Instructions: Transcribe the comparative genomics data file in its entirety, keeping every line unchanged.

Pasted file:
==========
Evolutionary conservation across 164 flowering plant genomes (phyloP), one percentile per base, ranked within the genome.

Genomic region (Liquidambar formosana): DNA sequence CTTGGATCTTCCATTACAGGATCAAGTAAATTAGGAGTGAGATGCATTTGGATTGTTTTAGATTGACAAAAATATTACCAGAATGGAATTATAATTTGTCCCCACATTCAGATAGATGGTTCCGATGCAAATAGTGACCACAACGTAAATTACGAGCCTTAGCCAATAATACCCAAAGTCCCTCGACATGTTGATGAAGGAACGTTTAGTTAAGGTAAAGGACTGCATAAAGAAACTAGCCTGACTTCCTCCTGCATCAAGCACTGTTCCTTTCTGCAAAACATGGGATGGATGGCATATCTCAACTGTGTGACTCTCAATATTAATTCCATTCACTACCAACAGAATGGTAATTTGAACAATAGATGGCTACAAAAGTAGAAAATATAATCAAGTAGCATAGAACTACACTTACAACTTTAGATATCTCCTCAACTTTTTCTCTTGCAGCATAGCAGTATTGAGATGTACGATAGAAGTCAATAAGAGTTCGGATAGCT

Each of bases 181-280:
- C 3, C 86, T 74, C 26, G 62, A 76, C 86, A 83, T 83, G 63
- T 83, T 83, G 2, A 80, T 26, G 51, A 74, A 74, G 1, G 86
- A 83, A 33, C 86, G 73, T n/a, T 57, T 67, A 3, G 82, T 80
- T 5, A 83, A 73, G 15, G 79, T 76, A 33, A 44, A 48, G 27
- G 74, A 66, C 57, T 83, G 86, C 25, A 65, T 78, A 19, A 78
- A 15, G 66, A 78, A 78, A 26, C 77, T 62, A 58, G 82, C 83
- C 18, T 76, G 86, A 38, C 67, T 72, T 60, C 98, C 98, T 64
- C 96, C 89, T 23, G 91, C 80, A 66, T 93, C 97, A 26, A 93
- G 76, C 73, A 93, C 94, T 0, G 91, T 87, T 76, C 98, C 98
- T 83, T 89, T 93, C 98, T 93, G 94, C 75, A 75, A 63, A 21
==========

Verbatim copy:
Evolutionary conservation across 164 flowering plant genomes (phyloP), one percentile per base, ranked within the genome.

Genomic region (Liquidambar formosana): DNA sequence CTTGGATCTTCCATTACAGGATCAAGTAAATTAGGAGTGAGATGCATTTGGATTGTTTTAGATTGACAAAAATATTACCAGAATGGAATTATAATTTGTCCCCACATTCAGATAGATGGTTCCGATGCAAATAGTGACCACAACGTAAATTACGAGCCTTAGCCAATAATACCCAAAGTCCCTCGACATGTTGATGAAGGAACGTTTAGTTAAGGTAAAGGACTGCATAAAGAAACTAGCCTGACTTCCTCCTGCATCAAGCACTGTTCCTTTCTGCAAAACATGGGATGGATGGCATATCTCAACTGTGTGACTCTCAATATTAATTCCATTCACTACCAACAGAATGGTAATTTGAACAATAGATGGCTACAAAAGTAGAAAATATAATCAAGTAGCATAGAACTACACTTACAACTTTAGATATCTCCTCAACTTTTTCTCTTGCAGCATAGCAGTATTGAGATGTACGATAGAAGTCAATAAGAGTTCGGATAGCT

Each of bases 181-280:
- C 3, C 86, T 74, C 26, G 62, A 76, C 86, A 83, T 83, G 63
- T 83, T 83, G 2, A 80, T 26, G 51, A 74, A 74, G 1, G 86
- A 83, A 33, C 86, G 73, T n/a, T 57, T 67, A 3, G 82, T 80
- T 5, A 83, A 73, G 15, G 79, T 76, A 33, A 44, A 48, G 27
- G 74, A 66, C 57, T 83, G 86, C 25, A 65, T 78, A 19, A 78
- A 15, G 66, A 78, A 78, A 26, C 77, T 62, A 58, G 82, C 83
- C 18, T 76, G 86, A 38, C 67, T 72, T 60, C 98, C 98, T 64
- C 96, C 89, T 23, G 91, C 80, A 66, T 93, C 97, A 26, A 93
- G 76, C 73, A 93, C 94, T 0, G 91, T 87, T 76, C 98, C 98
- T 83, T 89, T 93, C 98, T 93, G 94, C 75, A 75, A 63, A 21